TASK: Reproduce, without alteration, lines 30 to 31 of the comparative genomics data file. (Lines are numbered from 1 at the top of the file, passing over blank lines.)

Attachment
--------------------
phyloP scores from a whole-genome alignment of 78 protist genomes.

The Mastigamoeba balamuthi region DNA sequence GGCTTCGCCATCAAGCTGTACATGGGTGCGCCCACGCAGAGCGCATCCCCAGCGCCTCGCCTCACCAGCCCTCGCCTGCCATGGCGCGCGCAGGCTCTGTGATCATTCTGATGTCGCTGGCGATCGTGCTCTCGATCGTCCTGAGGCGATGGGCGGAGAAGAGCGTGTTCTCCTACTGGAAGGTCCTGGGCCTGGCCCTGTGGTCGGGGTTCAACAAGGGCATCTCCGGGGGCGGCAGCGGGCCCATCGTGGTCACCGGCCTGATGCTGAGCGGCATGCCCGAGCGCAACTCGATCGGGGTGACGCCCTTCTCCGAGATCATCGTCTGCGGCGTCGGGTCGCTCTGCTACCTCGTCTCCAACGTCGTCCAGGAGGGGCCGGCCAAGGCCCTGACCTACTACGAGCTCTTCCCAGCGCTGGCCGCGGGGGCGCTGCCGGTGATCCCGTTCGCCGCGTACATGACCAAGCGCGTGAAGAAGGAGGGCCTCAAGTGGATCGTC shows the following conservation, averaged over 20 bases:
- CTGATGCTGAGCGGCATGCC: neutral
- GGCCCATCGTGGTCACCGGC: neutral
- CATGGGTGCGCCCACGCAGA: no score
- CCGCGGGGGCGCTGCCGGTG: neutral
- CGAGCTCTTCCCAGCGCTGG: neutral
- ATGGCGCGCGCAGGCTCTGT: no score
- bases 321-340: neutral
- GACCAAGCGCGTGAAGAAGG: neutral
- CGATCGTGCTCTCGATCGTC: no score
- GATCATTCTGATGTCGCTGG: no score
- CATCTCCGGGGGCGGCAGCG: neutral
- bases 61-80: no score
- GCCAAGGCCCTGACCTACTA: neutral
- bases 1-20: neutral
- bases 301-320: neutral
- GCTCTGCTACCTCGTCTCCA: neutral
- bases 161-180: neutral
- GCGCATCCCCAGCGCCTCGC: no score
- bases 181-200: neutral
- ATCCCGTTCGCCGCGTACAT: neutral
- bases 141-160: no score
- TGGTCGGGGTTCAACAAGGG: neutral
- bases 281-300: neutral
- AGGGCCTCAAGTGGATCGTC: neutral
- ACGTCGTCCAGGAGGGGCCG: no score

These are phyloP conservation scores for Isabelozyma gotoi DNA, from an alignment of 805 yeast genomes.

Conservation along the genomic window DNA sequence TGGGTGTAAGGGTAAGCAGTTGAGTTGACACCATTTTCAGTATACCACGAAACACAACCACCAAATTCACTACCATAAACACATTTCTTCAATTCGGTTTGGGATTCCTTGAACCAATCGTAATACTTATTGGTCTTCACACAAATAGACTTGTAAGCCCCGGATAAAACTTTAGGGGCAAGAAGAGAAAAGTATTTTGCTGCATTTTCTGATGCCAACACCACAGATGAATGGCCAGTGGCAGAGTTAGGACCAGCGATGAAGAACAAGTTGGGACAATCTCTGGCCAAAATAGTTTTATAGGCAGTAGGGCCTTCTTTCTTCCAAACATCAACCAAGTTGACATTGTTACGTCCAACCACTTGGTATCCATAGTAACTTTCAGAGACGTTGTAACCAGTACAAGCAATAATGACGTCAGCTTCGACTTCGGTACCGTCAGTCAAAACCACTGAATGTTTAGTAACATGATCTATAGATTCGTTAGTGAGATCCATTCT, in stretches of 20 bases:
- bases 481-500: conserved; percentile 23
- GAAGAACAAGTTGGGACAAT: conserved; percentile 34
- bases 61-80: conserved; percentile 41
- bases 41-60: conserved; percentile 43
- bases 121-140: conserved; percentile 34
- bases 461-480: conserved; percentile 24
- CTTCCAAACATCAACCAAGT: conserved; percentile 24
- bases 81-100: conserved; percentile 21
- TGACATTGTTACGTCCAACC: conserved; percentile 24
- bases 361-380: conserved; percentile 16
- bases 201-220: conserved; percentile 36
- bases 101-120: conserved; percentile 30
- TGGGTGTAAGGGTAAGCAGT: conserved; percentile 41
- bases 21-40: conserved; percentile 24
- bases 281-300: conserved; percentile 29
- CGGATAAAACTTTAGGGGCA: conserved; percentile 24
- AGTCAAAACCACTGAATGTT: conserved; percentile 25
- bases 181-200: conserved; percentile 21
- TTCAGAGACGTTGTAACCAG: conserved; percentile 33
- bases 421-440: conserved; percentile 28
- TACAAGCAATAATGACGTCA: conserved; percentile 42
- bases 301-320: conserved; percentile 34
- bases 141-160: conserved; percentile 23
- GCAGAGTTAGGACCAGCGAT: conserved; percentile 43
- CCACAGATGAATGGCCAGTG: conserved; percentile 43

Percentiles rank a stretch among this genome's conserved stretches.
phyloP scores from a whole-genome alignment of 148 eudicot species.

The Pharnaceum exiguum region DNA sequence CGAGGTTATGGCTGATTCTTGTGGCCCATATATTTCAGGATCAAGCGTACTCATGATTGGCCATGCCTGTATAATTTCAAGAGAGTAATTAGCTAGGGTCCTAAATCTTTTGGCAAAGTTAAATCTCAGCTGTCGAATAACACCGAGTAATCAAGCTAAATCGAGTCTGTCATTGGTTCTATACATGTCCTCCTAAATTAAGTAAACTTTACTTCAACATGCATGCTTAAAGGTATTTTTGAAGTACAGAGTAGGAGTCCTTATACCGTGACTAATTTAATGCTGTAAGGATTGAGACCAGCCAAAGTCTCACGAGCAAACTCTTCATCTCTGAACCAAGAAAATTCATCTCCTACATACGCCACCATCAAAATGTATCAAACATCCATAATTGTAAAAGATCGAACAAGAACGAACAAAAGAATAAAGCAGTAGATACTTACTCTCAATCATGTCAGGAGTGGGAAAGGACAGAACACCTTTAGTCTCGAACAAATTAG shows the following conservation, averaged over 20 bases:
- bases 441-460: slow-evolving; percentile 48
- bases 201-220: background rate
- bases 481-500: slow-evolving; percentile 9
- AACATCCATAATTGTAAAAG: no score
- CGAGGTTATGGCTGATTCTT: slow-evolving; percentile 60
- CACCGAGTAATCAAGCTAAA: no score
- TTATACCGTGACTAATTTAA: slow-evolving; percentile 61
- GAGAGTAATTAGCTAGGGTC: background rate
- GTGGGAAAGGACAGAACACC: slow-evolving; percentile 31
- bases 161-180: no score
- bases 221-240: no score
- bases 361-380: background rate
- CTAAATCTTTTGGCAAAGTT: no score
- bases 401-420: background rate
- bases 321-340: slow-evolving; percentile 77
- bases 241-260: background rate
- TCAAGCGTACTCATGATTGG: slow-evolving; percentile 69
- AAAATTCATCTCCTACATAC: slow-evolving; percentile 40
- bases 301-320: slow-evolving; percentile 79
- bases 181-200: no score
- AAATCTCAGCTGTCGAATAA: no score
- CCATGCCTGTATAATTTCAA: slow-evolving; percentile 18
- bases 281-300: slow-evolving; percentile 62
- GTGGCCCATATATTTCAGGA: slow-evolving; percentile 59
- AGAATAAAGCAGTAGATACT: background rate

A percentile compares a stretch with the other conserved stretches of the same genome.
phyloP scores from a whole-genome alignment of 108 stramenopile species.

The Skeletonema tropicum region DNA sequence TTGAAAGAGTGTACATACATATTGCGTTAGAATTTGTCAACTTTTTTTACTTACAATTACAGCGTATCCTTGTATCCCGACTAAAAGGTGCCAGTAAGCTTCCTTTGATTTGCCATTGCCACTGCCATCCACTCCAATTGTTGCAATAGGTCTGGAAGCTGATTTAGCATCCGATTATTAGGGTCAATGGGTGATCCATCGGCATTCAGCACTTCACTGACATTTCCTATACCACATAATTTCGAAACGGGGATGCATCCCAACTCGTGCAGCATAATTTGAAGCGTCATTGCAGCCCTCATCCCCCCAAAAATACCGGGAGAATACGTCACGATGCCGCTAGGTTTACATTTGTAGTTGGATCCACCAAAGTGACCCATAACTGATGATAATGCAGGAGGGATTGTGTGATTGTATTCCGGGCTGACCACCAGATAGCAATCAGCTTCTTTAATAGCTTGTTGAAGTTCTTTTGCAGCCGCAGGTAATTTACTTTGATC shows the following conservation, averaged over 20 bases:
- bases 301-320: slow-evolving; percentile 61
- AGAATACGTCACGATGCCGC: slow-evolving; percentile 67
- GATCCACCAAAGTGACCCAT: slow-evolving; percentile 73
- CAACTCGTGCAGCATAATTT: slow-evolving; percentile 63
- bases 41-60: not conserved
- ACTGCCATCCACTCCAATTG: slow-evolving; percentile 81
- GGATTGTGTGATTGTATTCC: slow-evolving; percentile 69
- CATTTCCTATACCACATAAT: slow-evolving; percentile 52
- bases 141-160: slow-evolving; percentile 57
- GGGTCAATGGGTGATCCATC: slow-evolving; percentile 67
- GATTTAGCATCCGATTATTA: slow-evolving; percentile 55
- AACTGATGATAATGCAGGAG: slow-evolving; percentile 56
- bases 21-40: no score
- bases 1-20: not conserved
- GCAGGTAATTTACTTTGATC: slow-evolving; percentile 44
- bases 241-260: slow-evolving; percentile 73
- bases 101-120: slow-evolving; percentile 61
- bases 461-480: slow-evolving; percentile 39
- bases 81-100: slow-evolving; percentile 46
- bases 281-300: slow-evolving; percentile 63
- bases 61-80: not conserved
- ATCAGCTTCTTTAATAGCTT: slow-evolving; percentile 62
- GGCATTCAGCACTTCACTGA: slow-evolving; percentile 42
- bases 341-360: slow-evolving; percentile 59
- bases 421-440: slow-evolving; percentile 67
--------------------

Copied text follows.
- bases 481-500: conserved; percentile 23
- GAAGAACAAGTTGGGACAAT: conserved; percentile 34